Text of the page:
Home Government Tech Policy Australian firms lagging on EU data compliance: study

Australian firms lagging on EU data compliance: study

Many Australian organisations are unprepared to comply with the EU's General Data Protection Regulation that comes into force in a little more than a year, a study by data management company Veritas Technologies claims.

The study, carried out by Vanson Bourne for Veritas, questioned 900 business decision-makers in February and March across the US, the UK, France, Germany, Australia, Singapore, Japan and South Korea.

In Australia, 88% of those interviewed said they were worried that failure to comply with the GDPR would have negatively affect their businesses.

And 23% were apprehensive that non-compliance would force them to shut shop.

The GDPR aims to harmonise governance of information that relates to individuals across the EU and calls for greater oversight of where and how personal data — including credit card, banking and health information — is stored and transferred, and how access to it is policed and audited by organisations.

Data chart.

The regulations will extend globally, affecting any company that offers goods or services to EU residents, or monitors their behaviour, for example, by tracking their buying habits.

Other Australian-specific findings:

  • Less than 30% believed their organisation was compliant;
  • About 46% have expressed concerns that they will not meet the compliance deadline;
  • More than 1 in 4 (29%) were worried about potential lay-offs due to high financial penalties (upto €20 million or 4% of annual turnover);
  • About 30% were fearful their current technology stack was unable to manage their data effectively;
  • About 39% said their organisation could not accurately identify and locate relevant data; and
  • About 42% admitted there was no mechanism in place to determine which data should be saved or deleted based on its value.
  • The study found that globally many businesses had a long way to go before they were GDPR-compliant.

The study found that several countries were way behind their global counterparts in terms of GDPR readiness. Singapore, Japan and South Korea were last in the survey on this topic, with 56% of respondents in Singapore fearing they would be unable to meet the deadline. In Japan and South Korea this figure was 60%.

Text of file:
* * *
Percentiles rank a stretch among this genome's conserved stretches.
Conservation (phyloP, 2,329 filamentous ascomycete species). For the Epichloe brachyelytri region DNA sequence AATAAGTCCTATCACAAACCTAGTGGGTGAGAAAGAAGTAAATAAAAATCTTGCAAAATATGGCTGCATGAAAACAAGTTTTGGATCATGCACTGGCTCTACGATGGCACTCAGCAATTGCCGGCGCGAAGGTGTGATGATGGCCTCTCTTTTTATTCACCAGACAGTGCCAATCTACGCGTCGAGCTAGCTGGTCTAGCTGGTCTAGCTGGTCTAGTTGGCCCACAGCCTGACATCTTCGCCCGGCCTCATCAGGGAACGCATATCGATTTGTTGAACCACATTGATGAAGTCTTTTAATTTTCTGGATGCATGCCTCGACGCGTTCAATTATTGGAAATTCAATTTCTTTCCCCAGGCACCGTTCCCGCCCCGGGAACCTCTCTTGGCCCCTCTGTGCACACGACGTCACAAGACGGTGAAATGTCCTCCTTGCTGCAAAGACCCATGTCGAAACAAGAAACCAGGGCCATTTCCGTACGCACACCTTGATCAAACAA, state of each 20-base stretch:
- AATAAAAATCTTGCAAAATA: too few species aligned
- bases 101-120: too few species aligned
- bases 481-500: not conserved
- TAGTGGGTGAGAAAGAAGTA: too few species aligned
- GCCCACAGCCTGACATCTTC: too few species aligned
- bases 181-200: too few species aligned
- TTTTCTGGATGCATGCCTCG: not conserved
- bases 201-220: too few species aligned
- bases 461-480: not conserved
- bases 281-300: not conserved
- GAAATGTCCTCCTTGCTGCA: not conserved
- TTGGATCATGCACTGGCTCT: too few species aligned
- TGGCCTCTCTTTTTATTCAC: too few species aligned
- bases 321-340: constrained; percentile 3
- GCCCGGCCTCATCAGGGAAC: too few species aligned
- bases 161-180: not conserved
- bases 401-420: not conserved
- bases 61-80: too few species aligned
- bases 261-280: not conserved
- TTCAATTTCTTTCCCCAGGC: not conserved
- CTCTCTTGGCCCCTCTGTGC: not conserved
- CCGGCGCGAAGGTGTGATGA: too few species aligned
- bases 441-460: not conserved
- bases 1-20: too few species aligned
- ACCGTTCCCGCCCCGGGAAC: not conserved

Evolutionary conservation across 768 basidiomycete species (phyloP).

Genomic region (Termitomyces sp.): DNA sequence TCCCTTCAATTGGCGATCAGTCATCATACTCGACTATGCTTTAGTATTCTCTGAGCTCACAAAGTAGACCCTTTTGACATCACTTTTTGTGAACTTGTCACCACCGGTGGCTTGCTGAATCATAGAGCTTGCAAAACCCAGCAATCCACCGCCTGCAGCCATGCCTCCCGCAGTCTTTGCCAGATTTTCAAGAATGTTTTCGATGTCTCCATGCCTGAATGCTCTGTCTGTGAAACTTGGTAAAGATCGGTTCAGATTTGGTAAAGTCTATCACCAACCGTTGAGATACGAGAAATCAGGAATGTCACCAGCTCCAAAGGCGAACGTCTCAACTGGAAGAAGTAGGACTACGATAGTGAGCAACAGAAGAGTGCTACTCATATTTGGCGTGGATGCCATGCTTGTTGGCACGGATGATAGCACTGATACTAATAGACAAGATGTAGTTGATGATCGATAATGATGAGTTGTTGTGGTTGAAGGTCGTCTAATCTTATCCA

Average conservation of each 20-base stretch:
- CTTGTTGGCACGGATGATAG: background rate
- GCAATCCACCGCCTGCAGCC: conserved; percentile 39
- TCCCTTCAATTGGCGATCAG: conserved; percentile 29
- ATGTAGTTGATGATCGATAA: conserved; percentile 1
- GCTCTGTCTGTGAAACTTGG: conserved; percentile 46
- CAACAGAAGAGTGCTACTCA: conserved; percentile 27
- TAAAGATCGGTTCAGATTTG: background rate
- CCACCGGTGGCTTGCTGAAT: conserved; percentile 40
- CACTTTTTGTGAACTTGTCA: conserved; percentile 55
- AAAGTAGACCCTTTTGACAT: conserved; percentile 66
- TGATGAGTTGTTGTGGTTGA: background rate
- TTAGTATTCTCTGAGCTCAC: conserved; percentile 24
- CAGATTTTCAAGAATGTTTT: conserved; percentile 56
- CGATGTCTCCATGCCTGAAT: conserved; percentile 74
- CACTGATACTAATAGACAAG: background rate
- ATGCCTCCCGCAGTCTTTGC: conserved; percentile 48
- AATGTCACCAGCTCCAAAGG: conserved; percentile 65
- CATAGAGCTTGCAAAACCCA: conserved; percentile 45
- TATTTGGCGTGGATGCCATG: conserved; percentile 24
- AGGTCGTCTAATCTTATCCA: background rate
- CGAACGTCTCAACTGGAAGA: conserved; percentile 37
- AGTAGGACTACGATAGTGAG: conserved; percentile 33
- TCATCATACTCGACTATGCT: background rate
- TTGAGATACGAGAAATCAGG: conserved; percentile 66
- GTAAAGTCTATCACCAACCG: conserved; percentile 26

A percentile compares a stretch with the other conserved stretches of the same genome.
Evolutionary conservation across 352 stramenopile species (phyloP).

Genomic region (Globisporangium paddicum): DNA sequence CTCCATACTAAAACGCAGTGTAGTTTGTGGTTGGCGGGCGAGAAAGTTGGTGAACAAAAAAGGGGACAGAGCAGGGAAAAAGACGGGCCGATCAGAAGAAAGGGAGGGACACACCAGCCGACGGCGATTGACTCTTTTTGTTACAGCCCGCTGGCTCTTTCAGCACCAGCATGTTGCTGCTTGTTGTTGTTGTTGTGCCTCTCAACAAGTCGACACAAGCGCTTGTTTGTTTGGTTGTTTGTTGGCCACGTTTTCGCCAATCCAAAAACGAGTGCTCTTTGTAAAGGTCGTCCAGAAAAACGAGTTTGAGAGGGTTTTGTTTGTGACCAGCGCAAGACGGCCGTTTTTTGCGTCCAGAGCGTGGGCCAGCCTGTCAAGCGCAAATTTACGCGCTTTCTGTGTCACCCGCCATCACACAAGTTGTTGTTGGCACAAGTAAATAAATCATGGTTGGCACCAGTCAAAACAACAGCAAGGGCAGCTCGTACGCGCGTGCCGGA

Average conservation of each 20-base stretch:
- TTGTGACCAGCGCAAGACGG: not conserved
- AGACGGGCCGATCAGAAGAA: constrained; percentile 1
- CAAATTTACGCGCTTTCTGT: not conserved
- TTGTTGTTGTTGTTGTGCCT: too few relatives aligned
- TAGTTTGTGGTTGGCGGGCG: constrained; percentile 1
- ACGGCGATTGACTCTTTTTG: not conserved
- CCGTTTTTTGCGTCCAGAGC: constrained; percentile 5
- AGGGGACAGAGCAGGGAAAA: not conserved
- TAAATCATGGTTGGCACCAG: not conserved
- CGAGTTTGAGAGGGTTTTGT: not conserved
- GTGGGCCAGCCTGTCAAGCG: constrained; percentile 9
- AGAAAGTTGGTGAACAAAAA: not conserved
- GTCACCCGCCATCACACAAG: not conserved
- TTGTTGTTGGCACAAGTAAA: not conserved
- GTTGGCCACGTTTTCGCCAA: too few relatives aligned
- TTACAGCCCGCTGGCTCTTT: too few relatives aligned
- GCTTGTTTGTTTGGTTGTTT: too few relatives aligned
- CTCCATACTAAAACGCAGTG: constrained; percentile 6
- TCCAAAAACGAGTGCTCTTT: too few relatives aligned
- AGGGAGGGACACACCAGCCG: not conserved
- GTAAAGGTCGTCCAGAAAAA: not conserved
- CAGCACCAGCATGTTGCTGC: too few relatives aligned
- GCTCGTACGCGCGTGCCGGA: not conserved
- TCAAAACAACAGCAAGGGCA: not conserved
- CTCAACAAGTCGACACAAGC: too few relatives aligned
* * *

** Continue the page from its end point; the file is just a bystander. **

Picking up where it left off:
Fears of going out of business were greatest in the US and Australia. Nearly 25% of respondents in both countries feared non-compliance could lead to closure.

Similarly, respondents in the US (26%) and Australia (30%) were also the most concerned that penalties from GDPR non-compliance could lead to layoffs. In South Korea, the figure was 23%.

In the Asia Pacific region, businesses were worried about a compliance failure affecting the reputation of their brands.

“There is just over a year to go before GDPR comes into force, yet the ‘out of sight, out of mind’ mentality still exists in organisations around the world. It doesn’t matter if you’re based in the EU or not, if your organisation does business in the region, the regulation applies to you,” said Mike Palmer, executive vice-president and chief product officer, Veritas.

“A sensible next step would be to seek an advisory service that can check the level of readiness and build a strategy that ensures compliance. A failure to react now puts jobs, brand reputation and the livelihood of businesses in jeopardy."

Graphic: courtesy Veritas Technologies.


Australia is a cyber espionage hot spot.

As we automate, script and move to the cloud, more and more businesses are reliant on infrastructure that has the high potential to be exposed to risk.

It only takes one awry email to expose an accounts’ payable process, and for cyber attackers to cost a business thousands of dollars.

In the free white paper ‘6 Steps to Improve your Business Cyber Security’ you’ll learn some simple steps you should be taking to prevent devastating and malicious cyber attacks from destroying your business.

Cyber security can no longer be ignored, in this white paper you’ll learn:

· How does business security get breached?
· What can it cost to get it wrong?
· 6 actionable tips



Ransomware is a type of malware that blocks access to your files and systems until you pay a ransom.

The first example of ransomware happened on September 5, 2013, when Cryptolocker was unleashed.

It quickly affected many systems with hackers requiring users to pay money for the decryption keys.

Find out how one company used backup and cloud storage software to protect their company’s PCs and recovered all of their systems after a ransomware strike.


Sam Varghese

website statistics

A professional journalist with decades of experience, Sam for nine years used DOS and then Windows, which led him to start experimenting with GNU/Linux in 1998. Since then he has written widely about the use of both free and open source software, and the people behind the code. His personal blog is titled Irregular Expression.


Popular News